Vegan burgers make men feel fuller than beef, study finds
As plant-based burgers get tastier and the health benefits become clearer, we might soon see more carnivores go meatless.
- A recent study compared mens' physiological responses after eating beef and plant-based burgers.
- All men said they felt fuller after eating the plant-based burger.
- Vegan burgers are becoming increasingly popular in the U.S. and abroad, likely due to their health and environmental benefits.
Which do you think would leave you feeling more satiated: a cheeseburger made of good ol'-fashioned meat and cheese, or a vegan burger with tofu? The likely answer is the vegan burger, according to new research.
In a 2018 study — it was published in the journal Nutrients on December 6 — researchers asked a group of participants to eat both of these meals on separate days. The group comprised 60 men — 20 healthy, 20 obese, 20 with type 2 diabetes — all of whom had their physiological responses recorded after each meal.
The results surprised the researchers: All of the men, including healthy participants, reported feeling fuller after eating the vegan burger. Why? It seems to be that vegan meals produce higher levels of beneficial gastrointestinal hormones that are involved in the "regulation of glucose metabolism, energy homeostasis, satiety, and weight management," the researchers wrote.
Although it's still unclear exactly what they do, these hormones have been a focus of study among scientists looking for ways to treat obesity and diabetes. According to the new study's researchers:
"Our results indicate there is an increase in gut hormones and satiety, following consumption of a single plant-based meal with tofu when compared with an energy- and macronutrient-matched processed-meat meat and cheese meal, in healthy, obese and diabetic men..."
Another factor might be the high fiber content of the vegan burger, though the researchers noted that "most acute studies of meals differing in fibre consumption did not demonstrate enhanced satiety."
The study had several limitations, namely that it examined a small test sample of only men, and it only examined physiological responses after two specific meals — not a habitual diet. Still, the researchers suggested plant-based diets could be useful in treatments for diabetes and obesity.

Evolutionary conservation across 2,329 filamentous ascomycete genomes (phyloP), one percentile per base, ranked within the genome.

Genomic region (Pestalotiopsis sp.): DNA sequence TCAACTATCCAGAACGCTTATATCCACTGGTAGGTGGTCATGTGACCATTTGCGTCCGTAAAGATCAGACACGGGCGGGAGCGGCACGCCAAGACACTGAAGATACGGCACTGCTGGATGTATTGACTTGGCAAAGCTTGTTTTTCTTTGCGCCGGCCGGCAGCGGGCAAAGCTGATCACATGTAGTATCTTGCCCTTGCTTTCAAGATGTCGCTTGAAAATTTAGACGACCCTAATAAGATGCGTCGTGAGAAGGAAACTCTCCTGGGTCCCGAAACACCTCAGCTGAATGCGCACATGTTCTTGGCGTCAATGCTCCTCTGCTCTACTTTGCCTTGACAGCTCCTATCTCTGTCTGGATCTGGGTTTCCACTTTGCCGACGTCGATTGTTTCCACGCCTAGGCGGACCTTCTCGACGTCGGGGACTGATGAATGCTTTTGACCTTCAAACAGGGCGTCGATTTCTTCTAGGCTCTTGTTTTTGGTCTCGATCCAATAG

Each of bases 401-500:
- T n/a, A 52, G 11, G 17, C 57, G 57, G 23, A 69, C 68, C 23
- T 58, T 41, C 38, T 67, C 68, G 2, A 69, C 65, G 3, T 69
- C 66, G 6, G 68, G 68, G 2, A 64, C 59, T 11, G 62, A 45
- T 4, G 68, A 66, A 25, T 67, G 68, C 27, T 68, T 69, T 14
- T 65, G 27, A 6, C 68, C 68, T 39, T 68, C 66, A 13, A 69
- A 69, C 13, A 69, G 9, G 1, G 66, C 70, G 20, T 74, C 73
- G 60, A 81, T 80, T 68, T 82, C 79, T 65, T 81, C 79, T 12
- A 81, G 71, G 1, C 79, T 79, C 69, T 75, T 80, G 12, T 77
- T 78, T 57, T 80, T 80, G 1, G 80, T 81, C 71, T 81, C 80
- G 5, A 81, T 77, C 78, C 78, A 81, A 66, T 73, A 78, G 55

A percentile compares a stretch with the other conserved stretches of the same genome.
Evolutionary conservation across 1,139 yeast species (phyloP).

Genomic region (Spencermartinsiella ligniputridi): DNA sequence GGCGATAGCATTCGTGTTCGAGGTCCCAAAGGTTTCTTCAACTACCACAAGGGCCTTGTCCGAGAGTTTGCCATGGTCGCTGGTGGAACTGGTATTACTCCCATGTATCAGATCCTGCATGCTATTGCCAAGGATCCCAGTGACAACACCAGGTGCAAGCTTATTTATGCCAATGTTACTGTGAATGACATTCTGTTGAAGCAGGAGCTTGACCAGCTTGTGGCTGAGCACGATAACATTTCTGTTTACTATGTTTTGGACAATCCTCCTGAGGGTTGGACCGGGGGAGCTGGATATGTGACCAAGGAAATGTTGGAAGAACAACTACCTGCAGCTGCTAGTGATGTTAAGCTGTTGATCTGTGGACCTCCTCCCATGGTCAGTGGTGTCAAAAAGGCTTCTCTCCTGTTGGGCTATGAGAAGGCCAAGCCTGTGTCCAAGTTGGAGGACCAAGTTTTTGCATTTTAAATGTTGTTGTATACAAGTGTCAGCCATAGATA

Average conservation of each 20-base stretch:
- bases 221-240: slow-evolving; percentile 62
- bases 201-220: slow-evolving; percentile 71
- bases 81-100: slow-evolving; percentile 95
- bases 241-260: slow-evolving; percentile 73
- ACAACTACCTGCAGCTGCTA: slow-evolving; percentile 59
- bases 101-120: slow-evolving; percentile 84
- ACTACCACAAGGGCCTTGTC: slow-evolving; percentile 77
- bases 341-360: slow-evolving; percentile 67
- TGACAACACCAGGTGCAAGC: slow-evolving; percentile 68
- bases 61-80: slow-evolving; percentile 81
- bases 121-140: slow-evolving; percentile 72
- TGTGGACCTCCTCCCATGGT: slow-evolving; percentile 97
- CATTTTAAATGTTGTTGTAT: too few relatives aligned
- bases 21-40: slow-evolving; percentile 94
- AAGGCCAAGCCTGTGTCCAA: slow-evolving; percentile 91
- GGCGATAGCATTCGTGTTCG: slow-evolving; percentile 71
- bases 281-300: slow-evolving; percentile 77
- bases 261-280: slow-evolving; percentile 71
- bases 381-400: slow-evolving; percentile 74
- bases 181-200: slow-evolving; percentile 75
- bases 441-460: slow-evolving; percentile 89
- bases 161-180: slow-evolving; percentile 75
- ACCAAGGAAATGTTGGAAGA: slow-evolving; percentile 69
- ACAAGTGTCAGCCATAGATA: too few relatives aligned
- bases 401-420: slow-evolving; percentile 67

"Our findings indicate that plant-based meals with tofu may be an effective tool to increase postprandial secretion of gastrointestinal hormones, as well as promote satiety, compared to processed meat and cheese, in healthy, obese, and diabetic men," they wrote. "These positive properties may have practical implications for the prevention of type 2 diabetes."
Vegan burgers begin to dominate menus
Veggie and vegan burgers are becoming increasingly popular in the U.S., with restaurants such as McDonald's, Red Robin, Denny's, The Cheesecake Factory and even White Castle all now offering meatless sandwich options.
One of the biggest commercial successes in the industry comes from Impossible Foods, a San Francisco-based company that makes the much-talked-about Impossible Burger that browns and bleeds like real red meat. This convincing feature has won over even some dedicated carnivores, many of whom also probably appreciate the health benefits of going meatless: The newest Impossible Burger, for example, contains zero cholesterol, half the fat and fewer calories than a beef burger.
It's also easy to see how the environmental benefits of plant-based burgers might convince some people to make the switch, considering that raising cattle and other livestock is a major contributor to global emissions.